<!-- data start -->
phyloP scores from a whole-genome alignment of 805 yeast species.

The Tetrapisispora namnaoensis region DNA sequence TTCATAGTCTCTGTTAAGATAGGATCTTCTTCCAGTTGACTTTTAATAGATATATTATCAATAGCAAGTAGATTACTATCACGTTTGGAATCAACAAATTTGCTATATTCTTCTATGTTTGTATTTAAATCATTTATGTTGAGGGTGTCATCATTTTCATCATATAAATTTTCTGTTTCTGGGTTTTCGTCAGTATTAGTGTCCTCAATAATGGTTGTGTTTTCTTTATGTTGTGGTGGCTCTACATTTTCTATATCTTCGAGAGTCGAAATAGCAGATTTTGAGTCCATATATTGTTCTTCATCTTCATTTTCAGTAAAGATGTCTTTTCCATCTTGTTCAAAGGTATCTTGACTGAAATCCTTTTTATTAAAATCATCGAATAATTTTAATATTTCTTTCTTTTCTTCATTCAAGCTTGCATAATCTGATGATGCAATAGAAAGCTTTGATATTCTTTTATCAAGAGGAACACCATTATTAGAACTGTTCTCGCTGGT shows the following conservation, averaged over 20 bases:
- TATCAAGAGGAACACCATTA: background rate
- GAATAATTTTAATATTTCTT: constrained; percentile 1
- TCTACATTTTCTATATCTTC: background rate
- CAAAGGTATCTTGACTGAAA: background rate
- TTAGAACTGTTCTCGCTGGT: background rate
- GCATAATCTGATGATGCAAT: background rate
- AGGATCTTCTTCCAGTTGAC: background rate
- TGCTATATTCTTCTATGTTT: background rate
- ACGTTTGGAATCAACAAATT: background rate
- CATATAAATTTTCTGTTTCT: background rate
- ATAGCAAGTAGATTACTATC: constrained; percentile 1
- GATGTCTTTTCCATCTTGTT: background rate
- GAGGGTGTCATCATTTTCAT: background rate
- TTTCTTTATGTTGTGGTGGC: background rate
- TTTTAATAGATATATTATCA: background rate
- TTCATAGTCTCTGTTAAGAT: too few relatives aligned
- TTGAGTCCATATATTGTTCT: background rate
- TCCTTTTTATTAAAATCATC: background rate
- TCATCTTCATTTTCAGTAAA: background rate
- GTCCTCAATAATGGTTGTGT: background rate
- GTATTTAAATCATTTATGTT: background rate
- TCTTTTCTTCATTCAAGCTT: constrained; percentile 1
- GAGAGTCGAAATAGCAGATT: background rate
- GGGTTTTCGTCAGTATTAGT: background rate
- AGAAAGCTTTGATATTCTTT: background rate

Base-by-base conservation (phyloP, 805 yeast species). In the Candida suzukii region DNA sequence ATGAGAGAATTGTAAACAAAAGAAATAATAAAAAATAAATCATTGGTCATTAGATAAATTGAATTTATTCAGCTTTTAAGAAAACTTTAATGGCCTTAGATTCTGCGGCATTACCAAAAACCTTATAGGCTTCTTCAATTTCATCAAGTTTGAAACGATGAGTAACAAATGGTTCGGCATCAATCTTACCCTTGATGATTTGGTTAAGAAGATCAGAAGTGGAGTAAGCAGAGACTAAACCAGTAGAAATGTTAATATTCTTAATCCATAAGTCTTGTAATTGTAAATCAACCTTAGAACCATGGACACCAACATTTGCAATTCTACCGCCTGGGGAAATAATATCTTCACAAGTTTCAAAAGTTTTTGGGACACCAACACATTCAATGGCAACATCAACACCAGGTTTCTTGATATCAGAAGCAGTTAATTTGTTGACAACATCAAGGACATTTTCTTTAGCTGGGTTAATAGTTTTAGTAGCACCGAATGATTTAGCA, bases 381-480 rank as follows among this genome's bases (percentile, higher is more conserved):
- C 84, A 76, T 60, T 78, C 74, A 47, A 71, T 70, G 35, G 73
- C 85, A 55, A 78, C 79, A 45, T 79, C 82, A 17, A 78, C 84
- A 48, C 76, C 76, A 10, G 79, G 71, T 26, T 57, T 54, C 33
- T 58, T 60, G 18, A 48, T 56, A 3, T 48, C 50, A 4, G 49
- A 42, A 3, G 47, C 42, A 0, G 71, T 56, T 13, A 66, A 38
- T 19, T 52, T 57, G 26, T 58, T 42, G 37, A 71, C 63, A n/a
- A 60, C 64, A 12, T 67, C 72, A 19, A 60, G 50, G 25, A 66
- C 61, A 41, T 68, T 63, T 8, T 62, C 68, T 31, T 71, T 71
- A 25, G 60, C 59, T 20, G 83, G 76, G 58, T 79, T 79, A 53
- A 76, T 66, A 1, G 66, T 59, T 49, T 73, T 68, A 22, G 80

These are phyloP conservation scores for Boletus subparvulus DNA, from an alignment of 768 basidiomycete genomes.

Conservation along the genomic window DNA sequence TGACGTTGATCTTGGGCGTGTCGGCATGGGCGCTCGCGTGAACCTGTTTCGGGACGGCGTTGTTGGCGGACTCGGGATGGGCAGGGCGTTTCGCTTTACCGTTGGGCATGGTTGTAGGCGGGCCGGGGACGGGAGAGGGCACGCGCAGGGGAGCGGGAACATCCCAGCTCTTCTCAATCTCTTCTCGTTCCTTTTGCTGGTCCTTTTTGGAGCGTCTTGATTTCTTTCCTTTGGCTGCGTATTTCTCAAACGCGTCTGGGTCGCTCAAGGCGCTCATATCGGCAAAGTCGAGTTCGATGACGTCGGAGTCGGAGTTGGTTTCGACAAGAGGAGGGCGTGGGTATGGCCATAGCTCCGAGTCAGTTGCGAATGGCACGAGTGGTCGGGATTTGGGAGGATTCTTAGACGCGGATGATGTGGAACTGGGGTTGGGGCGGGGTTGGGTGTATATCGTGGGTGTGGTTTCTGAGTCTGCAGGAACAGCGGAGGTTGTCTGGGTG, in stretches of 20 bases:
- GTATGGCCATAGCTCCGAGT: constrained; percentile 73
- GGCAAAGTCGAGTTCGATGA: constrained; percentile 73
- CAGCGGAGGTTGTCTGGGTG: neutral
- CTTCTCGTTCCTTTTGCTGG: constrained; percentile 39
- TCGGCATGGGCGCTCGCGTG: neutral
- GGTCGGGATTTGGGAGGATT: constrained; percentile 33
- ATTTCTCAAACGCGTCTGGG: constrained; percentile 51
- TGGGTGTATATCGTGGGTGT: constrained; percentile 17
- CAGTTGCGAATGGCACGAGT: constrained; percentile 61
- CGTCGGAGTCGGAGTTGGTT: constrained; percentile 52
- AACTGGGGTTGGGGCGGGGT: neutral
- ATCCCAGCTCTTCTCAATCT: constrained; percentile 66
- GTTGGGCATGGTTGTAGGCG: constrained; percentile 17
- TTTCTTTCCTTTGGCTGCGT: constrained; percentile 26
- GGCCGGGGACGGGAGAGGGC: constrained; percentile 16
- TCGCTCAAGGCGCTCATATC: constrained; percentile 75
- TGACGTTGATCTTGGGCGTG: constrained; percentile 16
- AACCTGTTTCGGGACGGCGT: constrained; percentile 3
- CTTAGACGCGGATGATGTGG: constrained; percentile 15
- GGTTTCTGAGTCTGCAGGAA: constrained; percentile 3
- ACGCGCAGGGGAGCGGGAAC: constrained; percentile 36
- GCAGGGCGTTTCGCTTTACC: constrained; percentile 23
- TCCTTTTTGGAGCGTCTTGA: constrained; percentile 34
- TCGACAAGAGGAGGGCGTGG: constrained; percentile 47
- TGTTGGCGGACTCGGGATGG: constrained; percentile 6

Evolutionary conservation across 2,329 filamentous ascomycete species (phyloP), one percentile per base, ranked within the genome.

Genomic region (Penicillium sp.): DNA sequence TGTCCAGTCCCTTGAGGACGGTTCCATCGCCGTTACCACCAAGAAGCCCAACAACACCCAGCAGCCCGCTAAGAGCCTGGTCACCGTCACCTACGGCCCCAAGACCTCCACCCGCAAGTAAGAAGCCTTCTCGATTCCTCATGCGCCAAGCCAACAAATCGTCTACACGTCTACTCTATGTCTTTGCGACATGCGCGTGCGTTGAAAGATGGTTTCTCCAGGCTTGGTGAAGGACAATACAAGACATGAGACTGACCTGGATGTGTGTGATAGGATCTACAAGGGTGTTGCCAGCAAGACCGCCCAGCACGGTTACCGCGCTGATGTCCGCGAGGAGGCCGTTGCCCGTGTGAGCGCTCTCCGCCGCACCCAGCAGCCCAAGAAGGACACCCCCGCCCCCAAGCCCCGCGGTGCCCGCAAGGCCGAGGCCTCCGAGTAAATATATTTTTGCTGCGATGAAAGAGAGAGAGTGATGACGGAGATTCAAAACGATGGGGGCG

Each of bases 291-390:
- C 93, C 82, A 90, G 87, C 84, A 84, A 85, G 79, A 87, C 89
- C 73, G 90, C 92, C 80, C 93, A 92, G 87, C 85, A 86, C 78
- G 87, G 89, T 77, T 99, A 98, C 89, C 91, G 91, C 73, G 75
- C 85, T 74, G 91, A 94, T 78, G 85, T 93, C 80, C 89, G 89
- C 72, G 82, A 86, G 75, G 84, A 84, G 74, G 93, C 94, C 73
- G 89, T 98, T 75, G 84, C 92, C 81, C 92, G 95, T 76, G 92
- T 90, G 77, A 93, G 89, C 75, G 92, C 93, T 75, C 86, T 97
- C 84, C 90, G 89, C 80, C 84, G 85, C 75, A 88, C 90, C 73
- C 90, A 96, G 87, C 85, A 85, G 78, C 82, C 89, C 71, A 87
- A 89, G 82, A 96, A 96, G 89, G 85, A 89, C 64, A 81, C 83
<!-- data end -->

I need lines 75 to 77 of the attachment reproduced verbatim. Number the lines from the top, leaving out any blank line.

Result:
- T 90, G 77, A 93, G 89, C 75, G 92, C 93, T 75, C 86, T 97
- C 84, C 90, G 89, C 80, C 84, G 85, C 75, A 88, C 90, C 73
- C 90, A 96, G 87, C 85, A 85, G 78, C 82, C 89, C 71, A 87